Actionable Nuggets for SCI (3rd ed., 2016)
A step-wise approach to bowel management is recommended, with involvement of SCI specialists as needed.
The effectiveness of bowel management in patients with spinal cord injury (SCI) may be assessed in primary care in terms of constipation, incontinence or delayed evacuations, despite adherence to a consistent bowel care routine. If these problems persist, overall re-design of the bowel program may be required.
Evidence-based Best Practice:
A highly individualized, multi-faceted approach to bowel management is required to optimize continence, stool consistency and bowel emptying. A bowel management program is usually designed for an individual with SCI during rehabilitation, and differs depending on the details of bowel functioning and hand functioning. Bowel care may need to be modified periodically as bowel function changes with age and duration post-injury, or as personal circumstances change. Furthermore, new methods of bowel management have been shown to be effective for some patients, such as trans-anal irrigation and sacral nerve root stimulation.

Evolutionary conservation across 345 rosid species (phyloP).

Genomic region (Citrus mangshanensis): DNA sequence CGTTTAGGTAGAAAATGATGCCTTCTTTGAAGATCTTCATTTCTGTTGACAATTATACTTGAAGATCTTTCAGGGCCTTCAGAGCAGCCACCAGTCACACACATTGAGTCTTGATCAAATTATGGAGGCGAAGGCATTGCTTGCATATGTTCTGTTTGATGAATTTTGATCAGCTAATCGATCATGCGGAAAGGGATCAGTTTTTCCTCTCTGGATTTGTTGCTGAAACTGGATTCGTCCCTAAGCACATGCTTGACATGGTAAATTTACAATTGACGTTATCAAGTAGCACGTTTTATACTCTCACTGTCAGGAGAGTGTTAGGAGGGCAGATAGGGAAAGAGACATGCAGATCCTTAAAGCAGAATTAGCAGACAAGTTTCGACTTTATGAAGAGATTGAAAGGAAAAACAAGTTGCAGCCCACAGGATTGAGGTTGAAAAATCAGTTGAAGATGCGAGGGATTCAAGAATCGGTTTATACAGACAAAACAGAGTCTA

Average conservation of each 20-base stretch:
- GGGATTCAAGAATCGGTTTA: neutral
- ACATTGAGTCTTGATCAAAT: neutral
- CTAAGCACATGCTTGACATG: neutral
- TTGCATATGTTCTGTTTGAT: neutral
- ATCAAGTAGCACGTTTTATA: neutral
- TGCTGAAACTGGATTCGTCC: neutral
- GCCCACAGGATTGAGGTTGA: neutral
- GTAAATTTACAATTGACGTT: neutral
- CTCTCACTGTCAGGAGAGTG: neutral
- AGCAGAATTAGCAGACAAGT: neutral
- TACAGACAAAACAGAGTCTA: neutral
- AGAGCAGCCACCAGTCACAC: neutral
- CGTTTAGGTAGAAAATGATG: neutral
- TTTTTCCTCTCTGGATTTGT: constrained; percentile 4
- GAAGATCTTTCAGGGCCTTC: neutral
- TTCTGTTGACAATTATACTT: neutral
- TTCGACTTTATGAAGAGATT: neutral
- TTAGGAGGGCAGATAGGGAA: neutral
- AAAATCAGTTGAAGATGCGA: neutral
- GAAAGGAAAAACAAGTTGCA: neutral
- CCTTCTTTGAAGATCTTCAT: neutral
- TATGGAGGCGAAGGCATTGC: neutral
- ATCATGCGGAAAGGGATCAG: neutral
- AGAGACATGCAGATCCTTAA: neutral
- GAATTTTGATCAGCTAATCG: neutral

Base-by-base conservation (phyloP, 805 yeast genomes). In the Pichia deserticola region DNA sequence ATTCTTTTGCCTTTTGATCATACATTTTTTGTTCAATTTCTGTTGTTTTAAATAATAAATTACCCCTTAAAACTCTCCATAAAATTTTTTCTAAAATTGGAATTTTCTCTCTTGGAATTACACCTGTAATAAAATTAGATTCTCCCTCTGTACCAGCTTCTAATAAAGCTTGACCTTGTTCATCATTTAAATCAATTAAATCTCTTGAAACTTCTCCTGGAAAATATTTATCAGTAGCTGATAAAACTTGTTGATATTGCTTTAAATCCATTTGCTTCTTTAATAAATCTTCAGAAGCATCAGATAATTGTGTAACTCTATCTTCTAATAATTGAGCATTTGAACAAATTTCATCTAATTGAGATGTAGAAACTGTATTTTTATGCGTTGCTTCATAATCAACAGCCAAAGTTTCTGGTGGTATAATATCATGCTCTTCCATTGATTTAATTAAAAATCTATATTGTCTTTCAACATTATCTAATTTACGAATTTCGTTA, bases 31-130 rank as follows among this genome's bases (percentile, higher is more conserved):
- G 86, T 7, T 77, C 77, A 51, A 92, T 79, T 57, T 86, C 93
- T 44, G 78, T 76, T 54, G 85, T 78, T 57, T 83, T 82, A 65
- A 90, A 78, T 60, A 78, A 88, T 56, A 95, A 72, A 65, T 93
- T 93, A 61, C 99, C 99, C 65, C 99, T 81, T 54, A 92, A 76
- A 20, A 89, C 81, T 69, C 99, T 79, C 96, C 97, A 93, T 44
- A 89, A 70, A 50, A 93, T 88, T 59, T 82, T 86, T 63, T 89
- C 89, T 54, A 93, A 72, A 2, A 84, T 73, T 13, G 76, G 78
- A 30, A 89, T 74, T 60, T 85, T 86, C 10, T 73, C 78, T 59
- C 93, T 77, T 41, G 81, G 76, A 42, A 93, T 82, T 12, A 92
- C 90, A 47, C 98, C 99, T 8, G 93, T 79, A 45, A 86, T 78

A step-wise approach to bowel management in spinal cord injury includes the following:
- First line treatment involves conservative management, such as diet and fluid management (see Nugget # 10), regular scheduling, manual techniques, suppositories, irrigation, and abdominal massage.
- When conservative techniques are inadequately effective, pharmacological measures may be considered as second level treatments; e.g., over-the-counter medications (laxatives and stool-softeners) and prescription medications (prokinetic agents such as metoclopramide). Transanal irrigation may also be beneficial for many individuals.
- Finally surgical intervention may be indicated, such as colostomy, anterograde catheterization, implanted electrical sacral nerve stimulation.
Adriaansen, J. J., Van Asbeck, F. W., Van Kuppevelt, D., Snoek, G. J., & Post, M. W. (2015). Outcomes of neurogenic bowel management in individuals living with a spinal cord injury for at least 10 years. Archives of Physical Medicine and Rehabilitation, 96(8), 1546-1547. http://doi.org/10.1016/j.apmr.2015.01.011
Additional References (chronological listing):
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